City Paper is not for tourists
On September 9, defense attorney Jensen E. Barber passed away at Sibley Hospital, succumbing to a lung infection. He had fought off the infection for weeks inside the ICU. He was 64.
A prominent lawyer had e-mailed me the news while I was away. He knew I’d want to know. He had listened to me talk up Barber’s skills, gushing about his chops inside a courtroom and his charm outside of them. It is hard not to still feel shocked that Barber will no longer be brightening up an intricate federal drug case with his southern charm and monogrammed peach-sorbet colored shirts.
I can still remember sitting next to him at Zola after he insisted on taking me out for a special Hanukkah dinner. My entire wardrobe cost less than his handkerchiefs. I spent the entire night just listening, and trying not to embarrass myself.
I’d seen the man’s work up close and always walked away thinking Barber was the smartest man in the courtroom. He’d question a government’s witness like a great chess master—-three moves ahead of whatever the prosecutor was thinking. When the moment demanded it, he could be a passionate and articulate storyteller. Hundreds of defendants got the benefit of his presence and his ease with a powerful narrative. Now people get to tell stories about Barber.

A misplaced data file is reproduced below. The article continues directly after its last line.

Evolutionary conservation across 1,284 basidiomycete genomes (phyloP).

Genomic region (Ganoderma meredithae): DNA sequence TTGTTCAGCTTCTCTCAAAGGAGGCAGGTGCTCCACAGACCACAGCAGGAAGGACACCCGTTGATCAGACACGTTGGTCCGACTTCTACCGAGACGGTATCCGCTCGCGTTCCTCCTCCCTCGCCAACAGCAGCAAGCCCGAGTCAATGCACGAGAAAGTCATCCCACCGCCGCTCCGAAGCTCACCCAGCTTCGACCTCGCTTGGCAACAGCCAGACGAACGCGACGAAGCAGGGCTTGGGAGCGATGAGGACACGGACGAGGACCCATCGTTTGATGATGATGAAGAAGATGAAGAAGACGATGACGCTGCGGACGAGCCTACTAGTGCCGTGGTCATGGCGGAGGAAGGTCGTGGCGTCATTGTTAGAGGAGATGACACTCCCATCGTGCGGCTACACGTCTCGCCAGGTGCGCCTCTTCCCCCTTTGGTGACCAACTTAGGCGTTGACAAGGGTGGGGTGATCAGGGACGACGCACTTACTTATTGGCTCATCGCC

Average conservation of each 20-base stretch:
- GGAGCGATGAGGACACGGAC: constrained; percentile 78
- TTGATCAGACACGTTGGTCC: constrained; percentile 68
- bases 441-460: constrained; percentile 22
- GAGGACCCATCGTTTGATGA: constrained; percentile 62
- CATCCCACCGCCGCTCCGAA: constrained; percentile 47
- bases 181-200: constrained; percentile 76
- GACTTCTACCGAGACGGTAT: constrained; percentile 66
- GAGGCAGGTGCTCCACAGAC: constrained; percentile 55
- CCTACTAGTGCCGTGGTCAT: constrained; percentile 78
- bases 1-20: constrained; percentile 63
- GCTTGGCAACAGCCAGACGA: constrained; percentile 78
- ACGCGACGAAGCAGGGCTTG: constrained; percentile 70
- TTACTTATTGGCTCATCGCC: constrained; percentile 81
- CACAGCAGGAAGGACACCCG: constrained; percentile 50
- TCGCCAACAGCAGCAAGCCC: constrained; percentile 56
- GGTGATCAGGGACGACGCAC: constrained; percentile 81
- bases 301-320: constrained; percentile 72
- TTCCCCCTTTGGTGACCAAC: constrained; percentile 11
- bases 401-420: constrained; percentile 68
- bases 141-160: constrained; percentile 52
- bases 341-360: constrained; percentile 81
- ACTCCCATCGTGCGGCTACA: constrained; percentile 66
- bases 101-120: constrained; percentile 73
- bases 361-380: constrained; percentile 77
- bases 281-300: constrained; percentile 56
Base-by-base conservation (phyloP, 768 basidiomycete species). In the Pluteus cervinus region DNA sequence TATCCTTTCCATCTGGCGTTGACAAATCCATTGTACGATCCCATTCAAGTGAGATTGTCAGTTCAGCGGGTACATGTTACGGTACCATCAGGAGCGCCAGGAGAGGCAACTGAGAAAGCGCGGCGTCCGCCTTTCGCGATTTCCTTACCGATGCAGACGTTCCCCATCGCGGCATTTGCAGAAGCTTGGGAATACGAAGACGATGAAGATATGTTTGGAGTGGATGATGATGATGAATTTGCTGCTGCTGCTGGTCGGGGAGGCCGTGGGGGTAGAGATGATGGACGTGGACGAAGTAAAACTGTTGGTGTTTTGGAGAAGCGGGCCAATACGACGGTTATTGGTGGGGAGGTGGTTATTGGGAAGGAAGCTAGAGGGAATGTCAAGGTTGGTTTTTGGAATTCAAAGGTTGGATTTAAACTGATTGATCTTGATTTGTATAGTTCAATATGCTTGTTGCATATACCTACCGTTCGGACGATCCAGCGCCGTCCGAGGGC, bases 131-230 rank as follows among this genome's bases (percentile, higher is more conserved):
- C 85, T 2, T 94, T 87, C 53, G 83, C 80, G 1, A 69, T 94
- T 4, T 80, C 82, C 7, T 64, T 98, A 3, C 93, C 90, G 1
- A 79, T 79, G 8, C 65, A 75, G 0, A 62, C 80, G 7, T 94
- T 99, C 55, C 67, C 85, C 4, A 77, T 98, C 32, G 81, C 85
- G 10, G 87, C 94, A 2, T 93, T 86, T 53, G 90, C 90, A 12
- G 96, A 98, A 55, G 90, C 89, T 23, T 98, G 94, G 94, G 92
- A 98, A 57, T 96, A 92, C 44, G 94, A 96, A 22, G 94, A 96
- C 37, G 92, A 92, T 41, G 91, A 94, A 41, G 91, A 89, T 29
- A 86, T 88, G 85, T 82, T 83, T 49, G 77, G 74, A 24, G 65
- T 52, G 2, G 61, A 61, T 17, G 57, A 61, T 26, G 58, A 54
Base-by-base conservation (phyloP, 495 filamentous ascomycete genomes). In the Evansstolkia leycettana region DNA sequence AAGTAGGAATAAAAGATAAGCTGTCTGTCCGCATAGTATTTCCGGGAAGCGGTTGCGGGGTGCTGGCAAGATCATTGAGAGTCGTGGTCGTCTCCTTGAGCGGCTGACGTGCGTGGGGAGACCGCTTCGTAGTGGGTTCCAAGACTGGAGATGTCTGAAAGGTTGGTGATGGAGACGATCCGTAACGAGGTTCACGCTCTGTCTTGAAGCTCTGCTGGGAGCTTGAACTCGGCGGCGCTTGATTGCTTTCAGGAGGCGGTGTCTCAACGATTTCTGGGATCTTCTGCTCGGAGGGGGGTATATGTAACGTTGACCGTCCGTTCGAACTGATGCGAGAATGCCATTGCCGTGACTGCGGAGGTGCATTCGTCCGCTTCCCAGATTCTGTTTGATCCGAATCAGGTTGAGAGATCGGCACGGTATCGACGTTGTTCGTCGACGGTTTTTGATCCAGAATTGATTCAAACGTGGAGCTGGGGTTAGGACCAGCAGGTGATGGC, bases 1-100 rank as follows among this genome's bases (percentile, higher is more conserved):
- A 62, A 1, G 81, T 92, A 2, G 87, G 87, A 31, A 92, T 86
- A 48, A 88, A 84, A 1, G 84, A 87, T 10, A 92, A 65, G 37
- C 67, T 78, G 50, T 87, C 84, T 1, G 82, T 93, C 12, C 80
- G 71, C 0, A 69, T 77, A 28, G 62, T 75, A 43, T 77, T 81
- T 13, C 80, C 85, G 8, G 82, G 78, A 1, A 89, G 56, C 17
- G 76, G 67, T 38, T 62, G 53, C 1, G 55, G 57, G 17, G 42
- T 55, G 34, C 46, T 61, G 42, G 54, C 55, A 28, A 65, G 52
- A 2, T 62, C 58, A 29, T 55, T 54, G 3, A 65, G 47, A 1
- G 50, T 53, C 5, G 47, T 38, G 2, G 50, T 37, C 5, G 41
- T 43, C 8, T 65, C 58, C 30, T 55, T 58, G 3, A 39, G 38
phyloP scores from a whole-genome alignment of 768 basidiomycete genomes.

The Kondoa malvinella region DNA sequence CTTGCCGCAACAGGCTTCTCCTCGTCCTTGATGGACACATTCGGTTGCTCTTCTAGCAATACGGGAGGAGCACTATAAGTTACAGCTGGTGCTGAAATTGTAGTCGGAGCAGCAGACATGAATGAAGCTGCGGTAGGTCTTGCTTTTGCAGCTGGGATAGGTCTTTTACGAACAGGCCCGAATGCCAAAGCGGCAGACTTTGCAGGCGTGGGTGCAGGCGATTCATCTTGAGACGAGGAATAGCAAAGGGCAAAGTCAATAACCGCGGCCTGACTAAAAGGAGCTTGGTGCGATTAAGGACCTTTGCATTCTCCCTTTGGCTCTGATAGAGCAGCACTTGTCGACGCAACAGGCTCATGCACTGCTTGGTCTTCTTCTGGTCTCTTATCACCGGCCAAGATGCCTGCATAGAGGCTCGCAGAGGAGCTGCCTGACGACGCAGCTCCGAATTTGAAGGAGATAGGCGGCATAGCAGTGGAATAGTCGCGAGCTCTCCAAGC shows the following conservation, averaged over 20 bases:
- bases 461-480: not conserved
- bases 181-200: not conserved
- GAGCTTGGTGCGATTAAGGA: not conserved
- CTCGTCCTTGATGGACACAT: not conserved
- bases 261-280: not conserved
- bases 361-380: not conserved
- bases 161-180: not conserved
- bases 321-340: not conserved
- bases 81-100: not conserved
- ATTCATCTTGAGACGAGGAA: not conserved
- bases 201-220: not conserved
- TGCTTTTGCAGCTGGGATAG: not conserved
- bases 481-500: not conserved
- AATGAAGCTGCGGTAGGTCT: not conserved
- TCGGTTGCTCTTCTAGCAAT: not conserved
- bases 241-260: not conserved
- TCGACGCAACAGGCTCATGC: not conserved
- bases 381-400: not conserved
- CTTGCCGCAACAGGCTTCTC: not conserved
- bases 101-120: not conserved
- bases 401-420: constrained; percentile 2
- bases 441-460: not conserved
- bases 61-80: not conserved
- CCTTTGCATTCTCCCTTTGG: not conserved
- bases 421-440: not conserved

At his recent memorial service, both defense attorneys and prosecutors showed up. Barber was someone so fundamentally good that even the most veteran prosecutors held him in high standing.
“Jensen Barber was a very respected defense counsel who represented his clients zealously and honorably,” writes Acting U.S. Attorney Channing Phillips in an e-mail to City Desk. “He was the consummate professional and a straight shooter whose word you could rely on. He also was a genuinely decent person with a great sense of humor, and one whose time was way too short.”
After the news broke of Barber’s death, Joan Draper, a long-time AUSA and long-time Barber friend, solicited recollections and thoughts from a number of prosecutors.